Floppy Disk Definition & Meaning
Ubiquitous in early computing from 1970 until the early 2000s, the floppy disk is a portable storage device that has since been replaced by more efficient methods, such as USB flash drives, SD cards, and cloud storage. Floppy disks were an affordable and flexible alternative to hard disks, meaning users could accumulate numerous floppy disks for storing and organizing data before spending as much money on a hard disk.
History of floppy disks
Floppy disks were developed by IBM in the early 1970s as a way of maintaining data even when a computer was powered off. Once they became widely accessible in the late 1970s and 1980s, floppy disks became the primary storage method for most computing devices. Although hard disks could hold a larger capacity, they were fixed to the larger computing device and usually considerably more expensive. (The average floppy disk costed less than $10 in the 1970s and 1980s, whereas a hard disk could cost upwards of $1,000.) As such, floppy disks were the most practical storage choice during the rise of personal computers in the 1980s and 1990s.
When computer manufacturers like Dell and Apple stopped incorporating floppy disk drives in their equipment, CD-ROMs, thumb drives, and similar dynamic, portable storage devices took center stage in the early 2000s. Today, floppy disks are largely obsolete but are still referenced as icons for "save" commands in applications like Microsoft Office.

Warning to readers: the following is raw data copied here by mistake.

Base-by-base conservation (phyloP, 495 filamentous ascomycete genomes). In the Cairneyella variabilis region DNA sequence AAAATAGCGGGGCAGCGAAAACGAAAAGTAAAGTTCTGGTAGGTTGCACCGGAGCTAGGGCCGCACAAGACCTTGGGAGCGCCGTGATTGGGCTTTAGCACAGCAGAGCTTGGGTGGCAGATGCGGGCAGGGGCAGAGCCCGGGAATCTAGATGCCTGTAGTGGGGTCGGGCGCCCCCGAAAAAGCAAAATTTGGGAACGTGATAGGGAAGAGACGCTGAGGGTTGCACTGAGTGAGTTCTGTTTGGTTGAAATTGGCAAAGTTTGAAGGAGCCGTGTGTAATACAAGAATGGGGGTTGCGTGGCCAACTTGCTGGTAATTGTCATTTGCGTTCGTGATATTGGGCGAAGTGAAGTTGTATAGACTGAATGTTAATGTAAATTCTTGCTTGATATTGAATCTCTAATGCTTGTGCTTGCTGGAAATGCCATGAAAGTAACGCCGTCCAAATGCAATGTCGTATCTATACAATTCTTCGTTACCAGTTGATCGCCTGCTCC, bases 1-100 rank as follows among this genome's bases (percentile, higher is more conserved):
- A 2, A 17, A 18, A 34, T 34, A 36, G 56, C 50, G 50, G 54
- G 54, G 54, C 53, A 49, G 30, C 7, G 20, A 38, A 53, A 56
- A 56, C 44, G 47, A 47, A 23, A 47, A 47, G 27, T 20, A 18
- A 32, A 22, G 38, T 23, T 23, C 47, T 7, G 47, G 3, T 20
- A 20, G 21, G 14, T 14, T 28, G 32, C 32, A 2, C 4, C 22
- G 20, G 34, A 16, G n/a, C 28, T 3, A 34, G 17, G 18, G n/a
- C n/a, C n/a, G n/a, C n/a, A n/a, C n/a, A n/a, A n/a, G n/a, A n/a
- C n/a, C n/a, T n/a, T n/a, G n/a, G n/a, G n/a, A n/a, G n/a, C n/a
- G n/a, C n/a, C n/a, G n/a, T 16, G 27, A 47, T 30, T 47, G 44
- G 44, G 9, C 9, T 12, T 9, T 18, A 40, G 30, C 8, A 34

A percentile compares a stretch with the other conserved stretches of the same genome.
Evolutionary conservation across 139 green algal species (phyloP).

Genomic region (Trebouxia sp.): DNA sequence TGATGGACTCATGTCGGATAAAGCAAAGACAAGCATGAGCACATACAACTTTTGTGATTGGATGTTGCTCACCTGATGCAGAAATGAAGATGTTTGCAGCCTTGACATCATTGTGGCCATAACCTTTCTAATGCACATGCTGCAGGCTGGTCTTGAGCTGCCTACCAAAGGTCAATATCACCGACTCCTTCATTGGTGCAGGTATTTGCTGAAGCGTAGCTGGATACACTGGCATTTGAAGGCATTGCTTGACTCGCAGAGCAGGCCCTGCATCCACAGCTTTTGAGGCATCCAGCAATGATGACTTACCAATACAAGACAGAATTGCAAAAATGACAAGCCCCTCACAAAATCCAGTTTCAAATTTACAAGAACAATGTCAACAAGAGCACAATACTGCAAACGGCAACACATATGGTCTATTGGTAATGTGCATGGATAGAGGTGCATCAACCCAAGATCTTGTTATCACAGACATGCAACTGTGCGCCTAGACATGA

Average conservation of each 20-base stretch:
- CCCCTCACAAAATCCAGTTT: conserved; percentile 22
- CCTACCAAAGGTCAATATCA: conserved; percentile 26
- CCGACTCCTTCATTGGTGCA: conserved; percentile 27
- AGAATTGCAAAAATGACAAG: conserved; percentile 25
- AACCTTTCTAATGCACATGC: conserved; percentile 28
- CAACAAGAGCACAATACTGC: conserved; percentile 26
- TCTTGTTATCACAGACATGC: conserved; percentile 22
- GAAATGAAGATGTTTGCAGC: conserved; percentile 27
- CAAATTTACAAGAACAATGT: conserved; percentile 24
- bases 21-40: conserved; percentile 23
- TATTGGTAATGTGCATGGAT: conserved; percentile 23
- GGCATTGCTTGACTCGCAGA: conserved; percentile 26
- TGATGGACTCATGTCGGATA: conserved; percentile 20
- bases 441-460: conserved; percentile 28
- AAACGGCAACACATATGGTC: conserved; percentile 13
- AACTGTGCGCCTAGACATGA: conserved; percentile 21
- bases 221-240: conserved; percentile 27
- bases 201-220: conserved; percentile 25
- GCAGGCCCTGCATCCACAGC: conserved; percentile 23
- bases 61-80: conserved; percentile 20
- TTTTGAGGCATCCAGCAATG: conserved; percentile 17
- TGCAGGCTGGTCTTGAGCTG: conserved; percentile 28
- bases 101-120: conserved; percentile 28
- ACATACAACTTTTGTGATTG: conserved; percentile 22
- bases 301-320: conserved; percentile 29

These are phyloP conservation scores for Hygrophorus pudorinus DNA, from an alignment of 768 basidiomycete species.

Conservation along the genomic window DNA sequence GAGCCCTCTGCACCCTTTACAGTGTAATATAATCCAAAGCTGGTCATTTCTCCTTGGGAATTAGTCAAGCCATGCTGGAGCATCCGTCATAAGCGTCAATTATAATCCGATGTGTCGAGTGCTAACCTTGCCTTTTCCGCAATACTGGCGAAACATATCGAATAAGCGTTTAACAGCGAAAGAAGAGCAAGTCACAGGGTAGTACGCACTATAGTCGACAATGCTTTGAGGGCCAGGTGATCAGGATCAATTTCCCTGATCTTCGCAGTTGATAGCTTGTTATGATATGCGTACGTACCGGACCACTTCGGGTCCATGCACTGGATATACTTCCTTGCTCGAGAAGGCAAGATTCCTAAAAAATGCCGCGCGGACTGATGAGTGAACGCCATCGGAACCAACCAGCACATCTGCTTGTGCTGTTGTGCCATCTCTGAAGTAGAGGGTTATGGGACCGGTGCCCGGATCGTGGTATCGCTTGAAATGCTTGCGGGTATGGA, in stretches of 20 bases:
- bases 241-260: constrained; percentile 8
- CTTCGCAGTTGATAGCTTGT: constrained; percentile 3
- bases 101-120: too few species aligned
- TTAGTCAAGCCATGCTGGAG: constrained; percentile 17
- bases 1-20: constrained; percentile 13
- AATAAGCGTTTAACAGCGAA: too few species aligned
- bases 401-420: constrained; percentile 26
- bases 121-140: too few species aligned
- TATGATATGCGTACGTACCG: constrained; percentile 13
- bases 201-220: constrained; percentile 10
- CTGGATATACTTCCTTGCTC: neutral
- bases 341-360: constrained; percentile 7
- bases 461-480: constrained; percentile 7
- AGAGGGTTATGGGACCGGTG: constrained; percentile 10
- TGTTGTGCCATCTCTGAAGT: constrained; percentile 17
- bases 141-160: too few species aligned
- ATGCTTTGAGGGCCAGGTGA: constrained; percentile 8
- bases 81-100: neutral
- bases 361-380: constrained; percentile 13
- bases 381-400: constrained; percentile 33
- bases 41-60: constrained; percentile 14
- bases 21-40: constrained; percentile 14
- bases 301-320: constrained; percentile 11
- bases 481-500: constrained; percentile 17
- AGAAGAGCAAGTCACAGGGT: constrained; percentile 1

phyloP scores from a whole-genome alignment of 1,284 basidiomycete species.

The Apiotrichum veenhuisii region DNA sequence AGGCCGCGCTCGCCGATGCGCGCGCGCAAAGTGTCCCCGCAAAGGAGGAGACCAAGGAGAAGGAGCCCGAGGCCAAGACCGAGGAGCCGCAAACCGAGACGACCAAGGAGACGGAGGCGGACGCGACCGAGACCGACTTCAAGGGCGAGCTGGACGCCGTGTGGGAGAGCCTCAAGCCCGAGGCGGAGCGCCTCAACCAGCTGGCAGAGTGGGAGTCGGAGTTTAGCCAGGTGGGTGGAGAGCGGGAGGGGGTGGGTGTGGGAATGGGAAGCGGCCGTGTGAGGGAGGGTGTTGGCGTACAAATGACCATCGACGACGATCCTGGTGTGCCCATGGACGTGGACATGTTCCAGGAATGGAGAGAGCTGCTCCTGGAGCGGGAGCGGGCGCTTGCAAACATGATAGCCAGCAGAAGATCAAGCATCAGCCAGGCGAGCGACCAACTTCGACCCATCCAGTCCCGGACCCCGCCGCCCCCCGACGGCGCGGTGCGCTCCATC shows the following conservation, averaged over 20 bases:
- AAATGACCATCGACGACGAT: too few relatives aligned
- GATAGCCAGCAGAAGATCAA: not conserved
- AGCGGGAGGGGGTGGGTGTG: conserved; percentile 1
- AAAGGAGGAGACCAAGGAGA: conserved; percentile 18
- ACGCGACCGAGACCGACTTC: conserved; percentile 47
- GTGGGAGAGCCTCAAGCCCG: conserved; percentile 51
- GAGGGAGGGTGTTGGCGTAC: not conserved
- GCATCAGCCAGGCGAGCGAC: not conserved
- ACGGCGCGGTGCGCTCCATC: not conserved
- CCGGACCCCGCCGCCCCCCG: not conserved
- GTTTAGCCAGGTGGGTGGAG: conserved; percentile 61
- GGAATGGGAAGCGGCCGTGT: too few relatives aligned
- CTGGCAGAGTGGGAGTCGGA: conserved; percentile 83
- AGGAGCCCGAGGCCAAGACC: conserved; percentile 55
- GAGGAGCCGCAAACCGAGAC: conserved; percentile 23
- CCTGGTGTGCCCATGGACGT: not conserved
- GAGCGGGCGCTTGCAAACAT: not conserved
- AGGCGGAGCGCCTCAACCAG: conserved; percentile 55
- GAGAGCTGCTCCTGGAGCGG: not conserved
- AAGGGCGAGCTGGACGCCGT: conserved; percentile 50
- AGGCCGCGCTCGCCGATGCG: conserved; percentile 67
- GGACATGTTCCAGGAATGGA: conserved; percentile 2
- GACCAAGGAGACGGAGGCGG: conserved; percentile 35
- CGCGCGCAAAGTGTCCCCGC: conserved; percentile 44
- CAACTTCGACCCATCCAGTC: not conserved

Types of floppy disks
Throughout their history, floppy disks have been available in a range of different sizes:
- 8-inch:The first floppy disk design was used in the early 1970s as first a read-only format and then as a read-write format. Its "floppy" physicality is what gave the entire class of disks its name.
- 5¼-inch: This disk fit the common size for PCs made before 1987 and succeeded the 8-inch floppy disk. This type of floppy was generally capable of storing between 100K and 1.2MB (megabytes) of data. The most common sizes were 360K and 1.2MB.
- 3½-inch: Although the compact design and rigid plastic envelope meant the smallest floppy disks were no longer physically floppy, they held a larger storage capacity than other floppy disks—from 400K to 1.4MB of data.
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